International-Based Options

Two of Israel’s Arab neighbors object to annexation and could hold some sway. Egypt and Jordan both have peace treaties with Israel, and cooperation between Israel and these states has been important and beneficial. Jordan, especially, fears the repercussions of Israeli annexation in the West Bank – much of the kingdom’s population is Palestinian, and as the possibility of a two-state solution fades away, King Abdullah faces increasing pressure. Jordan and Egypt may issue strongly worded statements demanding Israel to abstain from annexation, and even threaten to recall their ambassadors or suspend their peace treaties with Israel. However, the two countries are so reliant on the United States that they may not be prepared to go overboard or be too proactive in opposing the Israeli annexation plans, given the enthusiastic American support for this step. Further, whatever Egypt and Jordan do, they will likely not be able to change Bibi’s mind.

European countries also may express strong opposition to the annexation and even take retaliatory actions, but nothing that they may say or do appears sufficient to stop Bibi from proceeding with his plans. The same conclusion applies to any possible action by the United Nations or other international organizations.

More generally, the world seems to have lost interest, or at least stamina, in addressing the Israeli-Palestinian dispute. And this is even more so today, as the Covid-19 pandemic has both attracted the full attention of the world and imposed significant constraints on the ability of international actors still interested in actively opposing Israeli annexation plans, to coordinate action with others.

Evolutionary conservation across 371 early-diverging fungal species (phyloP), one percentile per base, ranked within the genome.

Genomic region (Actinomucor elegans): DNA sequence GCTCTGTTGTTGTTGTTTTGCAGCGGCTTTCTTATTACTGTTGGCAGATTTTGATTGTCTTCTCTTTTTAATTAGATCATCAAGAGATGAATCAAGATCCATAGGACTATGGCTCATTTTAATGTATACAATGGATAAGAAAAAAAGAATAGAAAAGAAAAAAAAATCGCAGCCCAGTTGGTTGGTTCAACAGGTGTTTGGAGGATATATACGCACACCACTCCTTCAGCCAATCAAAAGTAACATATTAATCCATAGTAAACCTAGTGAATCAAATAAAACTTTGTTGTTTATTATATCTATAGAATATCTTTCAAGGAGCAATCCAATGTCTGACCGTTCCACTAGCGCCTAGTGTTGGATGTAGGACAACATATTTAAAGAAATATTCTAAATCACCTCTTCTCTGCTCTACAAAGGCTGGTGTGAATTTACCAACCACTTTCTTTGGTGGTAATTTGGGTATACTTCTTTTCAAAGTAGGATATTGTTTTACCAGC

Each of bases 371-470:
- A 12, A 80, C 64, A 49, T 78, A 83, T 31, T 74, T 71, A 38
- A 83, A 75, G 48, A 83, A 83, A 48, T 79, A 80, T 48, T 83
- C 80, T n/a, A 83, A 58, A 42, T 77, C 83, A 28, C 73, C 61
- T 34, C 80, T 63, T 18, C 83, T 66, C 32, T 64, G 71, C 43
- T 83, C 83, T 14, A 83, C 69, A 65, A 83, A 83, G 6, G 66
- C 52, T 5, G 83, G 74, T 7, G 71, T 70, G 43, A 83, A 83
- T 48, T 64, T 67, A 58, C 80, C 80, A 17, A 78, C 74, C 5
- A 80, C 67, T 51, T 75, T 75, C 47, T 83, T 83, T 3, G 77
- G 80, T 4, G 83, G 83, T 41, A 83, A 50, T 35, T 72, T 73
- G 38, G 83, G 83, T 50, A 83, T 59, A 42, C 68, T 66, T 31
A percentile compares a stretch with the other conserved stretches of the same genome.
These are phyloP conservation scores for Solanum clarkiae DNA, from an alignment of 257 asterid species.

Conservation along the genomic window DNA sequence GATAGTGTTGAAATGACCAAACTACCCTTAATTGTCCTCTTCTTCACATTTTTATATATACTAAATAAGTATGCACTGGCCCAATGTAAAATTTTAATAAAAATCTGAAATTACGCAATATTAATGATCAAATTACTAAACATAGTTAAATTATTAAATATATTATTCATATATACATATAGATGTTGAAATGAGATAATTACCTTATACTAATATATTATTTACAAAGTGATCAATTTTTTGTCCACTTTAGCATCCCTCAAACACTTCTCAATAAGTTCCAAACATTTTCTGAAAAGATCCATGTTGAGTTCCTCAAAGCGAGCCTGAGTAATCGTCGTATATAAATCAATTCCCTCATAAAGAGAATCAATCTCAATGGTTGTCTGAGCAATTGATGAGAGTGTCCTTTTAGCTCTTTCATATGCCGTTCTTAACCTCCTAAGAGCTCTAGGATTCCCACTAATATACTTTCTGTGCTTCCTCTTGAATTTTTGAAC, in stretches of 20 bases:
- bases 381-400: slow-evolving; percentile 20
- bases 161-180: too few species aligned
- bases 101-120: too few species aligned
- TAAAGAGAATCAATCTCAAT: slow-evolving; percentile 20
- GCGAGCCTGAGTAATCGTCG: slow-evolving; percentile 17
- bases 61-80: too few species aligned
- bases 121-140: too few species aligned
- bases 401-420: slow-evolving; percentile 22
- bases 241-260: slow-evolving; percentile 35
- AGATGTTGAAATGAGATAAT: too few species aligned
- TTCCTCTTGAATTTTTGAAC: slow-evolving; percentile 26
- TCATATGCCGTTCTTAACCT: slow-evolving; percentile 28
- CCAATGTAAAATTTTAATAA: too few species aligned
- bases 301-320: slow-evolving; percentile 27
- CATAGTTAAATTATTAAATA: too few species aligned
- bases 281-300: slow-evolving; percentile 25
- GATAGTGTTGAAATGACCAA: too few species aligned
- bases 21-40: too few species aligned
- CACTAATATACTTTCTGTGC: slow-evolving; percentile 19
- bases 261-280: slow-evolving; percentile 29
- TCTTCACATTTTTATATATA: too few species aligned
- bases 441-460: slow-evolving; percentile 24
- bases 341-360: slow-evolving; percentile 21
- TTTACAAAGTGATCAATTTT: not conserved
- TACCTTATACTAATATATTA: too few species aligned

Palestinian-Based Options

The Palestinian leadership is expected to take immediate and drastic counteractions to Bibi’s annexation, ranging from rescinding the Oslo Accords to stopping security cooperation with Israel. Perhaps the most drastic step Palestinian leadership may take would be resigning from their positions in the Palestinian Authority – the Palestinian governing body established by the Oslo Accords – thus letting it collapse, likely leading to chaos and perhaps a third Palestinian Intifada. But having cried wolf so many times in the past, no one in Israel or in the United States appears to be taking the PLO leadership too seriously.

If the Palestinian leaders were smart, however, they could have taken an opposite approach. When in 1977 Israeli Prime Minister Menachem Begin conceived the Autonomy Plan (which was the basis for the Camp David Accords and, subsequently, the Oslo Accords), he included two very important principles in the proposal. First, he suggested to leave open the question of sovereignty in the West Bank (which Begin referred to by its Biblical name, “Judea and Samaria”) and Gaza, which meant to avoid annexing these areas to Israel. This is what Begin wrote in Section 24 of his plan dated December 28, 1977:

Israel stands by its right and its claim of sovereignty to Judea, Samaria and the Gaza district. In the knowledge that other claims exist, it proposes, for the sake of the agreement and the peace, that the question of sovereignty in these areas be left open.

Second, Begin also proposed to give West Bank and Gaza Palestinians the option of choosing either Israeli or Jordanian citizenship and, for those selecting Israeli citizenship, Begin’s plan would allow them to vote freely for and be elected to the Israeli Knesset (Sections 15-16 of Begin’s Autonomy Plan). The Palestinians, however, rejected Begin’s proposal and boycotted the resultant Camp David Accords. Had they then smartly accepted the plan and selected Israeli citizenship en masse, the number of Palestinians who hold Israeli citizenship today would have come to equal or even surpass that of the Jews who hold Israeli citizenship. As a result, instead of a Likud-Blue and White unity government, one could imagine today an Israeli government run by a Likud-PLO-Hamas coalition of parties, with a Palestinian Minister of Defense and a Palestinian Minister of Foreign Affairs (two of the 16 ministries that Bibi offered to Blue and White to entice Gantz to join him in the emergency unity government).